Vancouver Riot Explained

Thousands of people downtown were certainly depressed after the third goal in Game 7, but even the most disappointing loss of the playoffs couldn’t have triggered the latest riot. Wednesday night was certainly a planned event by anyone but hockey fans.

Let’s face it. By 9pm, the real hockey fans had gone home. The only ones left rioting were beyond bandwagoners.

This morning everyone feels embarrassed. The city is asking itself, “how could this have happened!?” But the entire show should be of little surprise to everyone. The consequence is not going to be entirely on the city, but instead to the fans themselves. We all must accept that the city has grown tremendously in the last 125 years, and especially in the last seventeen years. Many major cities in the “first world” have riots, and many are sports-fueled. We were naïve to think that we could avoid the 2011 Riot. Let’s understand a little more about the event.

First, we must accept that Wednesday’s riot was certainly planned. Not with a blueprint or an organized group, but all of the elements were pieced together to set the stage. We had an excuse for 100,000 fans to gather in the same place. Transit allowed thousands of people to come from the suburbs, and people had already thought ahead to bring liquor and purchase early in the day. There are unconfirmed reports that people brought signs saying “Riot 2011!”. (Update: signs are seen here) When you look around at the damage and the fires set, we know these people aren’t the same fun-loving people who partied in the streets in the Olympics and the rest of the playoffs. A mentally-prepared group came for rioting tonight.

Second, we must realize that the riot was not started by Vancouverites. The riot is indeed the responsibility of a “small” group. I was at the Bay when the first window broke, and the majority of the people that I saw stirring up trouble was not diverse Vancouverites but young kids. Maybe a few were in their mid-twenties, but there’s very little evidence to say that the grown men and women of Vancouver started everything. I recognized faces on the Skytrain on the way home going east.

Third, our curiosity gave an audience to their entertainment. The thousands of people strolling downtown put a safety blanket around the “hooligans”. With too many people to control, the police could not target individuals. This provided lawlessness to those who enjoyed chaos and prevented cops from intervening. Deep down all of us wanted to feel like we are a part of history, and our downtown spectating protected the hooligans. We can’t be held at fault for being curious, but we contributed nonetheless. The press also fueled the riot indirectly, as many are empowered by having their “work” seen by TV viewers.

Fourth and most importantly, this riot happened because we were dying to be a part of history one way or another. But sadly it’s failed. Both spectators and hooligans must realize that their participation has confused the rest of the world. Everyone has looked in awe for the last two years of the peace of our large street parties. But now we are going to have to work hard to rebuild this reputation. The best start is everyone’s involvement in the clean up, that is participation rarely seen in post-riot cities.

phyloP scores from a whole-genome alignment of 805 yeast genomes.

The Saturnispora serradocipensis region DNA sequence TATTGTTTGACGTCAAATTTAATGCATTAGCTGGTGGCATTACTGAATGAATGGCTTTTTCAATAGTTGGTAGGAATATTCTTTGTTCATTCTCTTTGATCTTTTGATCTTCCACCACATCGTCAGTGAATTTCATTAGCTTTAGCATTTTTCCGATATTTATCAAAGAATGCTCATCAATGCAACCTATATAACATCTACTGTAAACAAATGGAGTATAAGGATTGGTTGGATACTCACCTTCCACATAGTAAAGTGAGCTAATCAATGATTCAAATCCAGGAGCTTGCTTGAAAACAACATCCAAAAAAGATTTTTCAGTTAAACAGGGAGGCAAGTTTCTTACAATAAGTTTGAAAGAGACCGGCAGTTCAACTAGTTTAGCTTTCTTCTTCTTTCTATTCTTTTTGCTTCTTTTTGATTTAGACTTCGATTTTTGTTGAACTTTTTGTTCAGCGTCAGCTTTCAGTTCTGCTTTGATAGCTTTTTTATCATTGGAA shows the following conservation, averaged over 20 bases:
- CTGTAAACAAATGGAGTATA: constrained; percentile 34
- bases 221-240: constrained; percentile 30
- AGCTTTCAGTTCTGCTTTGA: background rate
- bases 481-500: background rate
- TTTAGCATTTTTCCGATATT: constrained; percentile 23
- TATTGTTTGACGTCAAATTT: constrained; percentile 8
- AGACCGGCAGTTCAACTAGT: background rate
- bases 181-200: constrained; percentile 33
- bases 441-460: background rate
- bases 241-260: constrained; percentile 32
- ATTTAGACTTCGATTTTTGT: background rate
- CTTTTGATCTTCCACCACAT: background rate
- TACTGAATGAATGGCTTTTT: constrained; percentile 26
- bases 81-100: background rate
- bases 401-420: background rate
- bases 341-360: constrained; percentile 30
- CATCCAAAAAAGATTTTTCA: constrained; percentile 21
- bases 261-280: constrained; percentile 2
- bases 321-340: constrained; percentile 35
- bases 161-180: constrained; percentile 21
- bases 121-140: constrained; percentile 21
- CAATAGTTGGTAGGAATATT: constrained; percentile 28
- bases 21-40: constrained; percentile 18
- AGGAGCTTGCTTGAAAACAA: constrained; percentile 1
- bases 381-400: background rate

I experienced my own disbelief while channel surfing after the game. Watching the game from a friend’s condo in Yaletown we saw outside smoke begin to rise from the library. So naturally our group began to flip channels to see the news. Our first look on TV was an orange-smoked view of police controlling crazy people from a GlobalTV feed. We thought they were covering a foreign conflict, so naturally we changed channels in disbelief. We didn’t realize that image is what broke out seconds after the game ended. We decided to walk down Granville to confirm the images, and amazingly it was real. The scene wasn’t a fun street party but a bunch of goons. We didn’t stay long.

There is going to be a backlash. A new Tumblr blog is soaring in views as people are racing to expose those who fueled the riot. There is also an online summary of those who have been identified in photos and video as those making the most damage and assaulting officers. But without giving too much attention to those who “broke stuff”, the backlash is going to be very positive, too. Many people are going to participate in the cleanup and planning of more events, and Vancouver deserves to continue our big street parties. We will have a new social intolerance for drunken destruction of any kind.

The riot can potentially affect Vancouver in a very different way. We risk being grouped with LA, Detroit, and Oakland. The press has already labeled the rioters as “hockey fans”, but we know they aren’t. For the next few years we will likely see the same reactions as Lakers fans receive: they are known to riot. Whether LA wins or loses, Lakers fans riot! Whether the Oakland Raiders win or lose, they go stabbing! The consequence of such a well-marketed sports team is the ability to congregate large masses of people and evoke mass emotional reactions.

But the reality and conclusion of all of this is that anger never fueled the riot. It was a thirst to break stuff. The Canucks fans deserve little blame–it’s everyone who chose to purchase a jersey and participate in the rage. Luckily, Vancouver has shown before that it will be able to shake this chaos in only a matter of time.

 

Photo credits: monika.pearlcabbitMaurice Li, bozmajje.


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